Will Encores! ever do Wildcat? The 1960 musical is most famous for bringing Lucille Ball to Broadway, but it should also be remembered for its marvelous score.
This was the initial collaboration for composer Cy Coleman and lyricist Carolyn Leigh – and the first time that each had a show in which every song was theirs.
Coleman had previously provided incidental music for a play and had composed a song for one Broadway revue as well as for an out-of-town closer: Ziegfeld Follies of 1956 – not to be confused with Ziegfeld Follies of 1957, in which Leigh had a song.
That came twenty-nine months after she’d made her Broadway debut with Peter Pan. It was a bittersweet experience, for during the tryout her work with Moose Charlap was buttressed with songs by Jule Styne, Betty Comden and Adolph Green.
Despite Wildcat’s worth, Encores! at this point is only committing to its opening number: “Hey, Look Me Over!” That’s the title of a revue that will run Feb. 7-11, 2018. It’s described as “a cavalcade of overtures, opening numbers, grand finales, and other excerpts from beloved shows that Encores! hasn’t gotten to – yet.”
May I make some suggestions? All are all based on Encores! original mission to stage musicals that wouldn’t otherwise be produced.
Overtures? Goldilocks has one of the best. Leroy Anderson joyous music is terrifically orchestrated by the composer himself and Philip J. Lang. And don’t underestimate the Romany excitement of Bajour, which was orchestrated by – and here’s a surprise – Mort Lindsey, most famous for serving as Judy Garland’s musical director.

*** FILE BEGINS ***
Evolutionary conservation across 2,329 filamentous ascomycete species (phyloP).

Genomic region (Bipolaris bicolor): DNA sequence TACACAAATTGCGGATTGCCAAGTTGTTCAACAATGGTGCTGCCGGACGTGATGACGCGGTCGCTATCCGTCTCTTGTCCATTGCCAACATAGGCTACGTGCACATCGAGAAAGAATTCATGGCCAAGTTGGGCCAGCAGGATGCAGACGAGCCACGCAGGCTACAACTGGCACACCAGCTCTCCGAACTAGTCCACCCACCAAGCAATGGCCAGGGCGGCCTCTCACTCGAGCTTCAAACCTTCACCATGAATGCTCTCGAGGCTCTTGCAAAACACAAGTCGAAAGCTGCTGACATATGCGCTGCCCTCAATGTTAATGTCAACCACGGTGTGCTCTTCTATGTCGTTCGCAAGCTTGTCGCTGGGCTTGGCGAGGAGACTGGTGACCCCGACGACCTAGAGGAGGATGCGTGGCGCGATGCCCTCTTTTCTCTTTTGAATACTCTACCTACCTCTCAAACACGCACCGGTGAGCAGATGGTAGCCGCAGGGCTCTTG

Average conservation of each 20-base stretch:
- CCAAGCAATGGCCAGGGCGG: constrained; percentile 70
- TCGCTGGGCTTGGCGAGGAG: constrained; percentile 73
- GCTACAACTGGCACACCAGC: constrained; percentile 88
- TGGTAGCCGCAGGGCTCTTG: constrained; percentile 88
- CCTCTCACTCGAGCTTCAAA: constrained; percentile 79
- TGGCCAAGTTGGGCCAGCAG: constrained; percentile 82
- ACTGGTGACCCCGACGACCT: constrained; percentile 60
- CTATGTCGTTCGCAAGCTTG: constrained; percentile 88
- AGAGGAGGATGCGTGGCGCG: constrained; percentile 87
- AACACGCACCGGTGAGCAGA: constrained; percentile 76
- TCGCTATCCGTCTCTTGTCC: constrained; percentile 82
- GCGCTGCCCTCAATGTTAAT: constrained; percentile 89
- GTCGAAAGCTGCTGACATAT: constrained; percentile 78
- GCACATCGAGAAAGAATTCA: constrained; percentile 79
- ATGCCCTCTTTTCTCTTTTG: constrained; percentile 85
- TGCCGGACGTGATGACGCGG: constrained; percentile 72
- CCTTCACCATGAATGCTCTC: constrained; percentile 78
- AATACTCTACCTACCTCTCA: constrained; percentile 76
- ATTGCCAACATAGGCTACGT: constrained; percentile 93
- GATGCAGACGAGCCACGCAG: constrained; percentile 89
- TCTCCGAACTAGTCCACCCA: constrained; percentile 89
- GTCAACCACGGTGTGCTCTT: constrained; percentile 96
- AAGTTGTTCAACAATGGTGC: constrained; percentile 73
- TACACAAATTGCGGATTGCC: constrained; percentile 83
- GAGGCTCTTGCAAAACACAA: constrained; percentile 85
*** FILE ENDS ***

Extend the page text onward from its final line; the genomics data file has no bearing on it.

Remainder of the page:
A nice entr’acte for the show would be Flora, the Red Menace‘s – for the “overture” on the cast album actually was the show’s entr’acte. That’s why it sounds so much more, shall-we-say, informal than the usual stately overture.
Following the entr’acte should be “Intermission Talk,” which opens the second act of Rodgers and Hammerstein’s Me and Juliet. It’s set in a theater’s lounge where cynical playgoers assess the show they’re in the midst of seeing.
“The theatre is dying, the theatre is dying, the theatre is practically dead,” they lament, offering they-don’t-write-them-like-they-used-to complaints. Hammerstein’s sentiments are as relevant to today’s theatrical curmudgeons as they were in 1953.
Opening numbers? “Hey, Look Me Over!” which gave Wildcat a sensational start, will probably open this Encores! revue. But my choice would be “The Theatre Is a Lady” (Two’s Company). The jaunty Vernon Duke melody is show music at its best.